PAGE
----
Your class trickles in as you watch the time tick away and the punctual crowd starts to get restless. A student hands in work, another tells you all about the taco salad they had for lunch, while two others argue over which of two seemingly identical chairs is theirs. Does this sound familiar to you? It sounds like bell ringers might be the solution!
Bell Ringers Can Take Back That Wasted Time
Silent reading is a great way to start the day or for use during transitions. But maybe you want to shake things up? Or you want to make every minute of the day count. Bell ringers help to get things rolling from bell to bell. Read on to find out how we use them in our classroom and all the different types of bell ringers that can work.
What is a Bell Ringer?
Bell ringers are quick and easy activities (or small assignments) that students can complete independently. This happens while they wait for class to start. It can be the first thing they do in the morning, right before or after a break such as recess or lunch, or between classes/subjects. They could even be used at the end of the day.
Bell ringers get kids’ brains primed for learning. They get students thinking about learning or about the topic of the bell ringer. They give students a routine task that is predictable and not stressful (and hopefully they are fun, too).
Bell ringers are not meant to be assessed. Although they can be used as formative assessments, they shouldn’t be used as summative or cumulative assessments. No grades should be given for the work done during bell ringers. Looking at student work to get a sense of where they’re at can be helpful for lesson planning.
How to Run a Bell Ringer
Just like flossing your teeth, once you get into the habit, this becomes second nature. Routines create independence. It’s a predictable, safe way to get students ready for the day or the lesson. At the end of the day, routines are a nice way to sum up student learning, challenge them to continue learning, or inspire conversations for home.
You want students to be able to do the work independently. It defeats the purpose if students need lots of support to complete bell ringers. If you have students that struggle with reading, writing or working independently (for whatever reason), establish a buddy system for those students. Working with a partner can support those struggling students or English Language Learners.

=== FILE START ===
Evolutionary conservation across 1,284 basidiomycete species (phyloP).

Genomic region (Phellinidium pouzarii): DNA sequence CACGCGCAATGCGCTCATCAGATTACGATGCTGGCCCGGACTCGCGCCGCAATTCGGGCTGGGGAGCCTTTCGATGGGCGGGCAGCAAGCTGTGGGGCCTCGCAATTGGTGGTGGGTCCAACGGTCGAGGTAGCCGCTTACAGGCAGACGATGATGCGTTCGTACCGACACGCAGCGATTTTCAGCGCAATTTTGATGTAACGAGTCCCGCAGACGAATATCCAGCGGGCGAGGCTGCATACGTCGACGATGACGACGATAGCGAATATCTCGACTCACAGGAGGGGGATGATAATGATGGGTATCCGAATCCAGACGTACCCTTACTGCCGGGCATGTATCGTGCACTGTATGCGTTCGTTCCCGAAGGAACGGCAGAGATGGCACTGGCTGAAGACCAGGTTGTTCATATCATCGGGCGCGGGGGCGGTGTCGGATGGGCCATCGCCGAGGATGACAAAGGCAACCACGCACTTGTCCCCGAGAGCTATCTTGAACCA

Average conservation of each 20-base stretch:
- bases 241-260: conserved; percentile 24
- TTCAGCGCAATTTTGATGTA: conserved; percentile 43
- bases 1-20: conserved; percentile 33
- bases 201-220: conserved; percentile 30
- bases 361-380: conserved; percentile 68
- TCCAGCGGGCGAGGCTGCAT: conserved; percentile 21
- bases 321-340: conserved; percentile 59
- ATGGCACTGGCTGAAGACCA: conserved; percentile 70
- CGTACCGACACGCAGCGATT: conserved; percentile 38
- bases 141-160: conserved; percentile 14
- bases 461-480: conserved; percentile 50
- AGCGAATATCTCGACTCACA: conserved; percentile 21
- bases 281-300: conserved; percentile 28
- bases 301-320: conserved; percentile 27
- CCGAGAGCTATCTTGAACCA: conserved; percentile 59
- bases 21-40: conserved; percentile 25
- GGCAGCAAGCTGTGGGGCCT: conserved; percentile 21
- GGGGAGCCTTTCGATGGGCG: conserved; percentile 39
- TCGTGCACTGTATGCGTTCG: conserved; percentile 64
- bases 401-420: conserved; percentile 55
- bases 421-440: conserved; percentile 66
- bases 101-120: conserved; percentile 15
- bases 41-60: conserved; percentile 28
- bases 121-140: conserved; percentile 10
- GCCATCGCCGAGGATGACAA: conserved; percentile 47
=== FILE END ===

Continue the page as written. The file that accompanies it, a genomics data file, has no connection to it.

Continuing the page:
Although you can have fun with this, in general, there should be a purpose to the bell ringers. Students will buy in more if they know there is a purpose. They like to know the reason why they are doing things. Generally, our purpose is to let students know which subject we’ll be starting with or the topic that we might be addressing. Sometimes, we use them to review what we’ve learned the day before.
Skip the Assessment
Don’t assess or grade the bell ringers. This is not their purpose. The activity needs to be low risk. This keeps students engaged and willing to take risks in the activities. Who has time for grading all of that anyway? A quick glance over what students do or say should suffice.
Mix It Up
The diversity of bell ringers keeps students engaged. You want them chomping at the bit to find out what the bell ringer is for the day. Hook them right from the start!
There are a few ways to display the bell ringers. You can have a spot on a board where you post them but ideally projecting the bell ringer from your computer is the best. As long as students know where to look every single time, you will have to figure out what works best in your classroom. It will depend on the type of bell ringer and the subject area.
Think about where students will collect their answers (if at all). A scribbler, binder or folder are some ways to collect their work. You could also go digital but that means students would have to have access to a device. This might not be worth it as it might take up more time getting them set up than completing the actual bell ringer. Unless you are teaching online. This is all part of setting up the routine you use.
Use the first few bell ringers to practice the routines instead of the content in the bell ringer.
Types of Bell Ringers
When starting a new unit or introducing a new concept you want to get your students thinking about what’s to come. Bell ringers can prime students’ brains for new learning like priming your lawnmower before yanking on the chain. If you don’t do it, it won’t start. But if you prime it too much the engine drowns and won’t start. Make sure you use something that is manageable for students. You don’t want them to be drowning in the learning before you even start the lesson. It’s meant to spark interest-not teach the lesson.